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AFP Was Right: U.S. Funding Arab Uprisings


By Michael Collins Piper

The New York Times and The Washington Post have finally admitted what AMERICAN FREE PRESS (AFP) asserted as far back as Feb. 14:
There is much more to the so-called “grassroots” revolutions in the Mideast than meets the eye.

While critics accused AFP of purveying “conspiracy theories,” the Times and the Post have now laid it on the line: American tax dollars have bankrolled a host of both private and quasi-public institutions that have been underwriting the revolutionary activity wreaking havoc throughout the Arab world.

The first inkling came in a report buried inside the Post on March 10, under the headline “U.S. funds web firms that help Mideast dissidents skirt censors.” The report read in part:

The Obama administration may not be lending arms to dissidents in the Middle East, but it is offering aid in another critical way: Helping them surf the web anonymously as they seek to overthrow their governments. Federal agencies—such as the State Department, the Defense Department and the Broadcasting Board of Governors—have been funding a handful of technology firms that allow people to get online without being tracked or to visit news or social media sites that governments have blocked.Many of these little-known companies—such as the Tor Project or UltraReach— are unabashedly supportive of the activists in the Middle East. . . .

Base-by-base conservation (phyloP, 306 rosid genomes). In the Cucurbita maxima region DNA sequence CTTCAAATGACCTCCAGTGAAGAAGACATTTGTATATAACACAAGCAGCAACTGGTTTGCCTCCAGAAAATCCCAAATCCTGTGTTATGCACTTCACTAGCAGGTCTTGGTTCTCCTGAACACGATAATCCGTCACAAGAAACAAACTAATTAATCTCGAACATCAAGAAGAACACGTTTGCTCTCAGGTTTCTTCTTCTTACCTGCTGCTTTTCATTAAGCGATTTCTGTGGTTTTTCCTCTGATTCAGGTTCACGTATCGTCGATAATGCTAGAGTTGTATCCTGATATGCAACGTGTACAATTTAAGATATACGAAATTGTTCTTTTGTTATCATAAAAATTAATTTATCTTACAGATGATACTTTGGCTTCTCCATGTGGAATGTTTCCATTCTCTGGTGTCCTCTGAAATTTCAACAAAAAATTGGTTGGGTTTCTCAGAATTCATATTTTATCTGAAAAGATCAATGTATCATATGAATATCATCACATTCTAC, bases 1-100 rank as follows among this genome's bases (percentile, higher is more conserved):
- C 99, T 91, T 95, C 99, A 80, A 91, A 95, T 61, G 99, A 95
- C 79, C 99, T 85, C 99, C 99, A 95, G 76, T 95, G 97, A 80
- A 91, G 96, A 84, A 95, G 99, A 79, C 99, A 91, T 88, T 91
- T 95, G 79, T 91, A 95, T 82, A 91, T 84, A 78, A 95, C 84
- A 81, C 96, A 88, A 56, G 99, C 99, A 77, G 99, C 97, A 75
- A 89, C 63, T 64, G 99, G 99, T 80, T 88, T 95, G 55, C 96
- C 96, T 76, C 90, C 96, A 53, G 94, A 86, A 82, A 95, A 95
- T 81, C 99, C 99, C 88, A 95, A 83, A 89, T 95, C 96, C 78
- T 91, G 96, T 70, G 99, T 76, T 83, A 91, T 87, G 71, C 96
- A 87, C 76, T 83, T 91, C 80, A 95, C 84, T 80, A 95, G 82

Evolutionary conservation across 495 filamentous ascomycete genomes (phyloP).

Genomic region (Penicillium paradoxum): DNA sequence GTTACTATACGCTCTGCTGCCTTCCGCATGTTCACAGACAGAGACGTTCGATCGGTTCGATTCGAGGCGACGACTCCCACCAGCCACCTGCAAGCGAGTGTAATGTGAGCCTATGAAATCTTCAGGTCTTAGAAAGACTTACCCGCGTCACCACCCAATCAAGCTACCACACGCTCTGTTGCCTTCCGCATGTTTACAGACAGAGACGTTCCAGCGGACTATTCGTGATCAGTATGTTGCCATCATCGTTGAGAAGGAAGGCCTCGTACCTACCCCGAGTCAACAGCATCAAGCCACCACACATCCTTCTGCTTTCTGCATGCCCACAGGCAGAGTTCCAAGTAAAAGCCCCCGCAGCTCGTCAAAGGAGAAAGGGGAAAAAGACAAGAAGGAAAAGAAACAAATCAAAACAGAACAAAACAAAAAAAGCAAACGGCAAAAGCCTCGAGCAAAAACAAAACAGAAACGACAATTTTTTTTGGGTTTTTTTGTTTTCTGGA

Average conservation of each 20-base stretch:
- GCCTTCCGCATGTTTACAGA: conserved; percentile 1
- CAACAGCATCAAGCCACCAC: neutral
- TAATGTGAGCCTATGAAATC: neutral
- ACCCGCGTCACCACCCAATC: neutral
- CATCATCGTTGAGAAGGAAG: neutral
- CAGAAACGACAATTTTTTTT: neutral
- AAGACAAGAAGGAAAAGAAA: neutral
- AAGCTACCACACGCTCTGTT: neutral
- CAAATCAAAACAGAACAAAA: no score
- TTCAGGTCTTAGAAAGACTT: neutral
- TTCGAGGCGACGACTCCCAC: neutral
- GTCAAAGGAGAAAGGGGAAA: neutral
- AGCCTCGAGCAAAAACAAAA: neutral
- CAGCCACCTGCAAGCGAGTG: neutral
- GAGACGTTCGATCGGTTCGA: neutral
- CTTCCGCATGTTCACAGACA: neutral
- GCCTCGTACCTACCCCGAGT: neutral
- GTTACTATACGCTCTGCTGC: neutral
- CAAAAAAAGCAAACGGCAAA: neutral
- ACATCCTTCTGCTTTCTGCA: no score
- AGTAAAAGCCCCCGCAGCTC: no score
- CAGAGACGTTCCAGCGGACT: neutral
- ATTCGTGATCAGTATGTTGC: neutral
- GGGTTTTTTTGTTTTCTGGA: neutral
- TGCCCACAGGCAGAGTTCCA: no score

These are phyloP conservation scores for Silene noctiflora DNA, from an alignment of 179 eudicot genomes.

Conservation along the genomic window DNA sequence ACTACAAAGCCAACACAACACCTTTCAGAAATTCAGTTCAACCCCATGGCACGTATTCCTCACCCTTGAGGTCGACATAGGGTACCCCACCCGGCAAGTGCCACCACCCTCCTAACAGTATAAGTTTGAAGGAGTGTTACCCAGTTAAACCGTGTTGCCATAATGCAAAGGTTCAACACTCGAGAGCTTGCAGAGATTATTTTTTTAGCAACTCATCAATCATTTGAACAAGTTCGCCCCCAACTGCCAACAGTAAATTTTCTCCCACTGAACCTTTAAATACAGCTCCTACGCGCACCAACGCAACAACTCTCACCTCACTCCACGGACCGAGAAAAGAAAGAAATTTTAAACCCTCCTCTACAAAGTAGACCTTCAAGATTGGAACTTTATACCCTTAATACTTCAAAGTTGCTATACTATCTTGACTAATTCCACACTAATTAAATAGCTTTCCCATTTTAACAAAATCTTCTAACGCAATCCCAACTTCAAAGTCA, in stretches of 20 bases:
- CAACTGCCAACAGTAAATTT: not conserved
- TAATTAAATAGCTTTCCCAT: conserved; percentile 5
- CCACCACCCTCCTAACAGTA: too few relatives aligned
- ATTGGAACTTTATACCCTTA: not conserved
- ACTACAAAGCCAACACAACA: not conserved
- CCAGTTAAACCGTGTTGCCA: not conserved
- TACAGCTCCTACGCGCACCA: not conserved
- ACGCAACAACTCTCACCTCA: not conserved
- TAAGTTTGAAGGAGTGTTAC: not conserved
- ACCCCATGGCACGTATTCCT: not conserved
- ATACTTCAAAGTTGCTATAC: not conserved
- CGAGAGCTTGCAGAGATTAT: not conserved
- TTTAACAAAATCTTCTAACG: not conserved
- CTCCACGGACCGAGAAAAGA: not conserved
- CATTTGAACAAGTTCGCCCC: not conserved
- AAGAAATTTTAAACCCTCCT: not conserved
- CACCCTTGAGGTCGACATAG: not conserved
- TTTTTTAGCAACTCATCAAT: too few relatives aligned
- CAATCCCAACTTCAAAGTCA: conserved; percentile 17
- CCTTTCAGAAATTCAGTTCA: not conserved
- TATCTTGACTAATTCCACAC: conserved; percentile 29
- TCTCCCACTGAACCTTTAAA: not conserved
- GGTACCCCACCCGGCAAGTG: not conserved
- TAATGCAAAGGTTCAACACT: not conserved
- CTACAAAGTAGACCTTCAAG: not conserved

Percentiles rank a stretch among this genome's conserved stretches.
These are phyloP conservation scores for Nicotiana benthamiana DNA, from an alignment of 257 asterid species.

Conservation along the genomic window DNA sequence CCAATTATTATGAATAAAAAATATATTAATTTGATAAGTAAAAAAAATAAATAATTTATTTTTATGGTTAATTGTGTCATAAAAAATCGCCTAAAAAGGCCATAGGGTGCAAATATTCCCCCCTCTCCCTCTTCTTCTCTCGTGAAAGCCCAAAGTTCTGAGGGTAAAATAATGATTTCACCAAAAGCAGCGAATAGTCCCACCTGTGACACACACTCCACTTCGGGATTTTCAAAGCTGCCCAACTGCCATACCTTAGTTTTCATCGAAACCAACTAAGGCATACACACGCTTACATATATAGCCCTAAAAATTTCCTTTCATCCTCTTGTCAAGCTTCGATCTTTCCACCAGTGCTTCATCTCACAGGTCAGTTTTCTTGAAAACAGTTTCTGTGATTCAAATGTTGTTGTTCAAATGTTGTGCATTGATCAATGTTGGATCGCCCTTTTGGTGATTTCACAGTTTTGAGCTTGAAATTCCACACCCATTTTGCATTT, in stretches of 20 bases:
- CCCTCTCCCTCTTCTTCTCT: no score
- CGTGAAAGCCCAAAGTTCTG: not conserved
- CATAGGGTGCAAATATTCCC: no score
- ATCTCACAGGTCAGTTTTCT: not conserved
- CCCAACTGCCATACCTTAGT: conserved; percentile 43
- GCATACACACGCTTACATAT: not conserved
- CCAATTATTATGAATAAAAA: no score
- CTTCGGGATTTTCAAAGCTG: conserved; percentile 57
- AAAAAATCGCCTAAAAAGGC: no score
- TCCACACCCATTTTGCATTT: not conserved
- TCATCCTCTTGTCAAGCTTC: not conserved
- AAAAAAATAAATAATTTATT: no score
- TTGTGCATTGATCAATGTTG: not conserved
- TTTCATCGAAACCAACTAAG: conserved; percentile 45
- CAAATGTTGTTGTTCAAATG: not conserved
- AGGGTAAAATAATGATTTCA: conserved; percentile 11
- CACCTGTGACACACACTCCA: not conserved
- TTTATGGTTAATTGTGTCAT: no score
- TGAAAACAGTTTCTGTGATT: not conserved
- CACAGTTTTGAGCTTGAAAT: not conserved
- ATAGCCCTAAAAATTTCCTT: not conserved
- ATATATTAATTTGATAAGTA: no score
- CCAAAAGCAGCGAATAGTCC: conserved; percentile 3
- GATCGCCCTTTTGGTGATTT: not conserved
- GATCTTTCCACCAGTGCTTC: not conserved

Federal agencies have funded these companies through grants and contracts. By late spring, the State Department is expected to begin doling out even more money—about $30 million—to technology firms and human rights groups that help and train people to shatter [Internet security] and surf the web without being tracked.


On April 15 The New York Times was even more direct when it reported flat-out the fact that the U.S. had been a key behind-the-scenes force in instigating the so-called “Arab spring.” Under the headline “U.S. groups helped nurture Arab uprisings,” the report reads in part:

Even as the United States poured billions of dollars into foreign military programs and anti-terrorism campaigns, a small core of American government-financed organizations were promoting democracy in authoritarian Arab states. The money spent on these programs was minute compared with efforts led by the Pentagon.

But as American officials and others look back at the uprisings of the Arab spring, they are seeing that the United States’ democracy-building campaigns played a bigger role in fomenting protests than was previously known, with key leaders of the movements having been trained by the Americans in campaigning, organizing through new media tools and monitoring elections.

A number of the groups and individuals directly involved in the revolts and reforms sweeping the region . . . received training and financing from groups like the International Republican Institute, the National Democratic Institute and Freedom House, a nonprofit human rights organization based in Washington. . . .